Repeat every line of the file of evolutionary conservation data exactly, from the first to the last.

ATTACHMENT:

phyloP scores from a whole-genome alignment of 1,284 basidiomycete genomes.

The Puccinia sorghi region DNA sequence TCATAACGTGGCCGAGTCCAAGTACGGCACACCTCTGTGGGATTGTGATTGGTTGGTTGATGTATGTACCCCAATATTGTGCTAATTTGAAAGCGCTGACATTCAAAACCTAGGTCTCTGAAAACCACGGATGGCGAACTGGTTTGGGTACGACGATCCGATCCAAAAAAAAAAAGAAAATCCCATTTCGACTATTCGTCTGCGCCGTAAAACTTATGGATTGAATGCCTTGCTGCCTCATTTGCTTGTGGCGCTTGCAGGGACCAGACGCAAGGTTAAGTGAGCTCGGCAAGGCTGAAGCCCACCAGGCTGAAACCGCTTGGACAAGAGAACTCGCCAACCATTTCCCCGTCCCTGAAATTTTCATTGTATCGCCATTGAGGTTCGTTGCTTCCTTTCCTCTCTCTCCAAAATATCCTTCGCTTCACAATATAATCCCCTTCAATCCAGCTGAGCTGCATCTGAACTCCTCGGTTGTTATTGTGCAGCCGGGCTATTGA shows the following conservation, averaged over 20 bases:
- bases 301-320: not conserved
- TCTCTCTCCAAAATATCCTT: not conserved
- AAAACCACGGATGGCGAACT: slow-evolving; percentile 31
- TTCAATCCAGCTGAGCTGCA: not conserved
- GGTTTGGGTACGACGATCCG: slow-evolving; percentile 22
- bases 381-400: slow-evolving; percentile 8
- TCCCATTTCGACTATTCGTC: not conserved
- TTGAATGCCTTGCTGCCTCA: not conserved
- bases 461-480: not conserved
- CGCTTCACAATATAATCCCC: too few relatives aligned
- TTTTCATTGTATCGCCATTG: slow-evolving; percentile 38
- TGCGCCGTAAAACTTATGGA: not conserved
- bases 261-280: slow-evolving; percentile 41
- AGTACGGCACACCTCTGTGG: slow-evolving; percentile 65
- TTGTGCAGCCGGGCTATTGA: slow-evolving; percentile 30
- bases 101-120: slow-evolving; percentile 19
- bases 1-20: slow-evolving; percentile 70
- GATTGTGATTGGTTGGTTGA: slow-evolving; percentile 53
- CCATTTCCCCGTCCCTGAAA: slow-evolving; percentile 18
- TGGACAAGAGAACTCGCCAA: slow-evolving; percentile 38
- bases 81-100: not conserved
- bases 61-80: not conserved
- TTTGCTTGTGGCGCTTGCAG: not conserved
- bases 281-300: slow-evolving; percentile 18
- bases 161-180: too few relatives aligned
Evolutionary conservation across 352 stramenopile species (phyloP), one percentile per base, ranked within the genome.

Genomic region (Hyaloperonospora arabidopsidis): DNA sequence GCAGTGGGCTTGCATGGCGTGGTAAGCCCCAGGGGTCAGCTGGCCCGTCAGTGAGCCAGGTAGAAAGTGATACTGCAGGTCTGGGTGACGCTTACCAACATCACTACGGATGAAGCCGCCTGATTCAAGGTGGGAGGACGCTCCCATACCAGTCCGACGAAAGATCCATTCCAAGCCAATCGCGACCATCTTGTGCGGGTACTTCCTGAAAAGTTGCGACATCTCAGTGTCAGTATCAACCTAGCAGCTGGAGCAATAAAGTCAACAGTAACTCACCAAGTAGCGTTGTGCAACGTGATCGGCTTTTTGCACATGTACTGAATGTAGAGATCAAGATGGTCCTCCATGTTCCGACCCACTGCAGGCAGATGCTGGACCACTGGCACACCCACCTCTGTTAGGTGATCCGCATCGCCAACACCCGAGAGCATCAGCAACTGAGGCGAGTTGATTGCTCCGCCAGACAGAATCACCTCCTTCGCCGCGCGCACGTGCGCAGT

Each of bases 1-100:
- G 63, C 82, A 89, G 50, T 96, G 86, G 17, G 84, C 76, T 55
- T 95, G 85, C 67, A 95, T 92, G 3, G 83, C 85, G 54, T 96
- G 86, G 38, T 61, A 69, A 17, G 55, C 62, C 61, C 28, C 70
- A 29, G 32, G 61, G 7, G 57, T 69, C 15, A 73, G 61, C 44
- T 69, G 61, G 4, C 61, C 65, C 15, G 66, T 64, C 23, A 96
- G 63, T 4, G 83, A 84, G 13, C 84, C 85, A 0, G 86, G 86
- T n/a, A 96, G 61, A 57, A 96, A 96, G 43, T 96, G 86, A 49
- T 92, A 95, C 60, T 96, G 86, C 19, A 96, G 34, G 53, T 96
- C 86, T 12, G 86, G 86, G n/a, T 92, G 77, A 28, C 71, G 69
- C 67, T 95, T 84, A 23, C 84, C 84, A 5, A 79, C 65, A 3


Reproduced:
phyloP scores from a whole-genome alignment of 1,284 basidiomycete genomes.

The Puccinia sorghi region DNA sequence TCATAACGTGGCCGAGTCCAAGTACGGCACACCTCTGTGGGATTGTGATTGGTTGGTTGATGTATGTACCCCAATATTGTGCTAATTTGAAAGCGCTGACATTCAAAACCTAGGTCTCTGAAAACCACGGATGGCGAACTGGTTTGGGTACGACGATCCGATCCAAAAAAAAAAAGAAAATCCCATTTCGACTATTCGTCTGCGCCGTAAAACTTATGGATTGAATGCCTTGCTGCCTCATTTGCTTGTGGCGCTTGCAGGGACCAGACGCAAGGTTAAGTGAGCTCGGCAAGGCTGAAGCCCACCAGGCTGAAACCGCTTGGACAAGAGAACTCGCCAACCATTTCCCCGTCCCTGAAATTTTCATTGTATCGCCATTGAGGTTCGTTGCTTCCTTTCCTCTCTCTCCAAAATATCCTTCGCTTCACAATATAATCCCCTTCAATCCAGCTGAGCTGCATCTGAACTCCTCGGTTGTTATTGTGCAGCCGGGCTATTGA shows the following conservation, averaged over 20 bases:
- bases 301-320: not conserved
- TCTCTCTCCAAAATATCCTT: not conserved
- AAAACCACGGATGGCGAACT: slow-evolving; percentile 31
- TTCAATCCAGCTGAGCTGCA: not conserved
- GGTTTGGGTACGACGATCCG: slow-evolving; percentile 22
- bases 381-400: slow-evolving; percentile 8
- TCCCATTTCGACTATTCGTC: not conserved
- TTGAATGCCTTGCTGCCTCA: not conserved
- bases 461-480: not conserved
- CGCTTCACAATATAATCCCC: too few relatives aligned
- TTTTCATTGTATCGCCATTG: slow-evolving; percentile 38
- TGCGCCGTAAAACTTATGGA: not conserved
- bases 261-280: slow-evolving; percentile 41
- AGTACGGCACACCTCTGTGG: slow-evolving; percentile 65
- TTGTGCAGCCGGGCTATTGA: slow-evolving; percentile 30
- bases 101-120: slow-evolving; percentile 19
- bases 1-20: slow-evolving; percentile 70
- GATTGTGATTGGTTGGTTGA: slow-evolving; percentile 53
- CCATTTCCCCGTCCCTGAAA: slow-evolving; percentile 18
- TGGACAAGAGAACTCGCCAA: slow-evolving; percentile 38
- bases 81-100: not conserved
- bases 61-80: not conserved
- TTTGCTTGTGGCGCTTGCAG: not conserved
- bases 281-300: slow-evolving; percentile 18
- bases 161-180: too few relatives aligned
Evolutionary conservation across 352 stramenopile species (phyloP), one percentile per base, ranked within the genome.

Genomic region (Hyaloperonospora arabidopsidis): DNA sequence GCAGTGGGCTTGCATGGCGTGGTAAGCCCCAGGGGTCAGCTGGCCCGTCAGTGAGCCAGGTAGAAAGTGATACTGCAGGTCTGGGTGACGCTTACCAACATCACTACGGATGAAGCCGCCTGATTCAAGGTGGGAGGACGCTCCCATACCAGTCCGACGAAAGATCCATTCCAAGCCAATCGCGACCATCTTGTGCGGGTACTTCCTGAAAAGTTGCGACATCTCAGTGTCAGTATCAACCTAGCAGCTGGAGCAATAAAGTCAACAGTAACTCACCAAGTAGCGTTGTGCAACGTGATCGGCTTTTTGCACATGTACTGAATGTAGAGATCAAGATGGTCCTCCATGTTCCGACCCACTGCAGGCAGATGCTGGACCACTGGCACACCCACCTCTGTTAGGTGATCCGCATCGCCAACACCCGAGAGCATCAGCAACTGAGGCGAGTTGATTGCTCCGCCAGACAGAATCACCTCCTTCGCCGCGCGCACGTGCGCAGT

Each of bases 1-100:
- G 63, C 82, A 89, G 50, T 96, G 86, G 17, G 84, C 76, T 55
- T 95, G 85, C 67, A 95, T 92, G 3, G 83, C 85, G 54, T 96
- G 86, G 38, T 61, A 69, A 17, G 55, C 62, C 61, C 28, C 70
- A 29, G 32, G 61, G 7, G 57, T 69, C 15, A 73, G 61, C 44
- T 69, G 61, G 4, C 61, C 65, C 15, G 66, T 64, C 23, A 96
- G 63, T 4, G 83, A 84, G 13, C 84, C 85, A 0, G 86, G 86
- T n/a, A 96, G 61, A 57, A 96, A 96, G 43, T 96, G 86, A 49
- T 92, A 95, C 60, T 96, G 86, C 19, A 96, G 34, G 53, T 96
- C 86, T 12, G 86, G 86, G n/a, T 92, G 77, A 28, C 71, G 69
- C 67, T 95, T 84, A 23, C 84, C 84, A 5, A 79, C 65, A 3